Supreme Court's Partial Reinstatement of Trump's Travel Ban Has Implications for Employers of Foreign Nationals

Author: Rena Pirsos, XpertHR Legal Editor

UPDATE: On July 13, 2017, a US federal district court judge in Hawaii issued an order expanding the list of family members who will be exempt from President Trump's travel ban to include grandparents, grandchildren, brothers-in-law, sisters-in-law, aunts, uncles, nieces, nephews and cousins of individuals living in the US. Such individuals will be considered as having the requisite "bona fide relationship" with an individual living in the US.

June 27, 2017

In an order issued on Monday, the Supreme Court agreed to allow President Trump's travel ban to be partially reinstated until the Court hears oral arguments on the ban's lower court challenges later this year. The travel ban was blocked from taking effect by a federal court in March.

The travel ban halts, for 90 days, the issuance of visas and other immigration benefits to nationals of six Muslim-majority countries: Syria, Iran, Libya, Somalia, Sudan and Yemen. It also suspends, for 120 days, refugee admission to the US from all countries, and reduces the overall number of refugee admissions to the US for fiscal year 2017.

The Supreme Court's order specifies that the ban will apply only to travel to the US by foreign nationals who do not have "a credible claim of a bona fide relationship with a person or entity in the United States." In other words, individuals who do not have close family ties with anyone in the US or are not employed by a business or enrolled at a school in the US will not be permitted to come here.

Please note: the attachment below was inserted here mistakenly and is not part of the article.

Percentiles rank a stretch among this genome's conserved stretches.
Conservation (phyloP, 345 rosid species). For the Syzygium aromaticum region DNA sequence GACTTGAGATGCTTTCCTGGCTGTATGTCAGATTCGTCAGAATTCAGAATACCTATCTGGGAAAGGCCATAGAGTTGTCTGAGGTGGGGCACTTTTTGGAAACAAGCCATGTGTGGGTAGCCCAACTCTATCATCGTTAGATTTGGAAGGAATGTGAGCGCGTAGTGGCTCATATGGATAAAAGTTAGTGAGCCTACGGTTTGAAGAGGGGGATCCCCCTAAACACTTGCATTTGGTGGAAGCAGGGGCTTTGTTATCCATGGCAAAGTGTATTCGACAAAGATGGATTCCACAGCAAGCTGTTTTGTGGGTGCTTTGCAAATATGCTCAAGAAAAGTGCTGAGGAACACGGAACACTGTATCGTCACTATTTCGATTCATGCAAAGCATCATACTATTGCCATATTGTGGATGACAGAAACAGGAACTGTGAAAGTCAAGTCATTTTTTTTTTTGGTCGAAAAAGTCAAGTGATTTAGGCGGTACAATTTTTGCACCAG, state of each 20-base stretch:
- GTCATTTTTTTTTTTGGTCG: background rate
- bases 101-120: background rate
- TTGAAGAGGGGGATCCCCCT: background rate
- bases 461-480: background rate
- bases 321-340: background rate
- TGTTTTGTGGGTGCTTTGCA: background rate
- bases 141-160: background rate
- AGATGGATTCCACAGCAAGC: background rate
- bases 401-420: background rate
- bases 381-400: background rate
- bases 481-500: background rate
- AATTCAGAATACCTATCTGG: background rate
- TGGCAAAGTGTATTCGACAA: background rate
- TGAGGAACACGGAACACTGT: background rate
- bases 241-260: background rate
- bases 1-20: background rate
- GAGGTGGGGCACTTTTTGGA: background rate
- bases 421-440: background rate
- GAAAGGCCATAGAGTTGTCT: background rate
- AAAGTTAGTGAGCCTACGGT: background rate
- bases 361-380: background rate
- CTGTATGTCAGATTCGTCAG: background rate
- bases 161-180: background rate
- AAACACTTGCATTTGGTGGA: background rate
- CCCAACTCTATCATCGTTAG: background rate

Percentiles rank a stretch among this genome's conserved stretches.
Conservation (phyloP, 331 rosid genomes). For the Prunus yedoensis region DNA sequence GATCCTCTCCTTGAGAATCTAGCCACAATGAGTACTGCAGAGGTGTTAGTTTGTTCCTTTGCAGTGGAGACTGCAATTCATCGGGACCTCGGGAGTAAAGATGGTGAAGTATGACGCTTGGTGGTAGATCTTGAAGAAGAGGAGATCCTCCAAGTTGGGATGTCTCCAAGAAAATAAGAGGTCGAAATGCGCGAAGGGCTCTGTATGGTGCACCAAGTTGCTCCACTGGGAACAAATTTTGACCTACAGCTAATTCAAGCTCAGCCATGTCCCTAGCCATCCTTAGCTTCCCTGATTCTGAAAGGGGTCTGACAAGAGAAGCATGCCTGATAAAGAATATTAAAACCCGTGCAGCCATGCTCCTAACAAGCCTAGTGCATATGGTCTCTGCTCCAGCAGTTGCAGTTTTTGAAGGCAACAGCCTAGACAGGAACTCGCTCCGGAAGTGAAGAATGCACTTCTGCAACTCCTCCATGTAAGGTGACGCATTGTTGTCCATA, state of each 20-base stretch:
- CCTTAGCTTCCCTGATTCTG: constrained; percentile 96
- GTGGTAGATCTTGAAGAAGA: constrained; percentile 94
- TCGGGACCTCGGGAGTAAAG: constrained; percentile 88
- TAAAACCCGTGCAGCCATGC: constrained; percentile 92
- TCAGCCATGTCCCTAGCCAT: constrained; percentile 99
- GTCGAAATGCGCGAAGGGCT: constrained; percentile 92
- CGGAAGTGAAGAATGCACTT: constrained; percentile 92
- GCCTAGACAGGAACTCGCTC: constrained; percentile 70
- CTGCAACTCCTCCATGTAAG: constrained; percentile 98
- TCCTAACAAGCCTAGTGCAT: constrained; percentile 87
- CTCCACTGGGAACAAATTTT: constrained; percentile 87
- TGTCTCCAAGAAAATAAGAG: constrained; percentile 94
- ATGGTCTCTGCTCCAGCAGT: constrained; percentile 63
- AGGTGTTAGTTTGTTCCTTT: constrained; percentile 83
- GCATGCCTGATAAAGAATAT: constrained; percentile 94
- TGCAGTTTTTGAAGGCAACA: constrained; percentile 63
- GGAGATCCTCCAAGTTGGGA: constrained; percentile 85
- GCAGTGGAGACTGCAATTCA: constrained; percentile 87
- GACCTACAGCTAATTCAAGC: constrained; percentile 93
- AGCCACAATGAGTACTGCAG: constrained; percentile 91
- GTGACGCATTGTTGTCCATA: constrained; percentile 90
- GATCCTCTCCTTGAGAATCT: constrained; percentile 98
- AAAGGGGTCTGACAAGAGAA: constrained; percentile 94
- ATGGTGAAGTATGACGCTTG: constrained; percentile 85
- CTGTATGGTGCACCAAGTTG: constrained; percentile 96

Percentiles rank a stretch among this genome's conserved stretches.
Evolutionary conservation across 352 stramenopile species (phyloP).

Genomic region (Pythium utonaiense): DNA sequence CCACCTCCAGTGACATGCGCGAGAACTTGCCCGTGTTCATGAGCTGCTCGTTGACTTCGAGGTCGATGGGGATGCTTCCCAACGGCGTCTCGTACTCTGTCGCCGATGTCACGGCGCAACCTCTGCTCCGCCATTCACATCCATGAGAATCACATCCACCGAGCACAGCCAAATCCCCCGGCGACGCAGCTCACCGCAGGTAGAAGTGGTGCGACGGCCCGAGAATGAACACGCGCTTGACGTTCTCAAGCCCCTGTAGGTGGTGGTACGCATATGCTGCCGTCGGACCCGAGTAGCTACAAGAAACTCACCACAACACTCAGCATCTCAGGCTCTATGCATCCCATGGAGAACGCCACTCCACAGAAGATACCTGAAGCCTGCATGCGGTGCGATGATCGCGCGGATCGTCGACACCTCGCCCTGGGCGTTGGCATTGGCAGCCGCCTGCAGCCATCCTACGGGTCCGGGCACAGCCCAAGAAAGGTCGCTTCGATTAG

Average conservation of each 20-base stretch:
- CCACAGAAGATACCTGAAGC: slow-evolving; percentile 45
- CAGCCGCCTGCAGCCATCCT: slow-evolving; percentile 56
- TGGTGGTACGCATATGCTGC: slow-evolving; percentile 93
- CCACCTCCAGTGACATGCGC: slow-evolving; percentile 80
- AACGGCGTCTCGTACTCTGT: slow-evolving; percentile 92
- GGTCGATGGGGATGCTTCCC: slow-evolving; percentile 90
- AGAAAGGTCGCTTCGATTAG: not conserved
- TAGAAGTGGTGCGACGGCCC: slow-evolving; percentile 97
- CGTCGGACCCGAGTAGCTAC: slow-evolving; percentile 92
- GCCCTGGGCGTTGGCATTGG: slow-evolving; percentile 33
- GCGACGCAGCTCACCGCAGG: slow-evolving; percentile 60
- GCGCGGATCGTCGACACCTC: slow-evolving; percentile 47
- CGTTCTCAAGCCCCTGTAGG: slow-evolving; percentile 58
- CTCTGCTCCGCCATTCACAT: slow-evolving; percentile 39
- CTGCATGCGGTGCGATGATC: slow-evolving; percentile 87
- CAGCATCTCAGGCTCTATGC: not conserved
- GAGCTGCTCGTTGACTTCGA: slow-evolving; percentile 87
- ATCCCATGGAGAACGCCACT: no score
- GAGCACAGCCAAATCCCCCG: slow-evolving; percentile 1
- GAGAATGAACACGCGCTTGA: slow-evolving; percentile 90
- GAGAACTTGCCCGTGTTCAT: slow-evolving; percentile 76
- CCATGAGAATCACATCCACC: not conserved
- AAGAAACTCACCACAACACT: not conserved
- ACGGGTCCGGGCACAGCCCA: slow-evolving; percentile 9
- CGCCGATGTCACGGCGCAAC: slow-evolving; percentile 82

The order stipulates that any relationships with US individuals or entities must be "formal, documented, and formed in the ordinary course, rather than for the purpose of evading" the ban. From an employer's perspective, that means individuals traveling to the US with valid work or student visas should not be adversely affected by the ban under the Supreme Court's order. However, because of the discretionary nature of the "bona fide relationship" standard, employers of foreign nationals from the six affected countries should think twice before sending those employees on assignments outside of the US to avoid any difficulties when they attempt to reenter the US.

The opinion's partial dissenters - Justice Clarence Thomas, along with Justices Samuel Alito and Neil Gorsuch - believe that the entire ban should have been left in place. Justice Thomas commented that the Court's order will now burden those officials who will be tasked with deciding whether individuals traveling from the six affected nations have a sufficient connection to a person or entity here. Justice Thomas noted that the likely result will be a flood of lawsuits until the challenges to the travel ban are finally resolved on the merits as courts struggle to determine what exactly constitutes a "bona fide relationship" and a "credible claim" to that relationship, and whether the claimed relationship was formed for the purpose of evading the ban.

The original executive order creating the travel ban - the Protecting the Nation from Foreign Terrorist Entry to the United States - was issued in January. It was later revoked after a successful challenge in federal court. A revised executive order, which added exceptions and included the 90-day ban on travel from the six listed countries, was issued on March 6, 2017. It too was quickly challenged in a federal court, which blocked its implementation.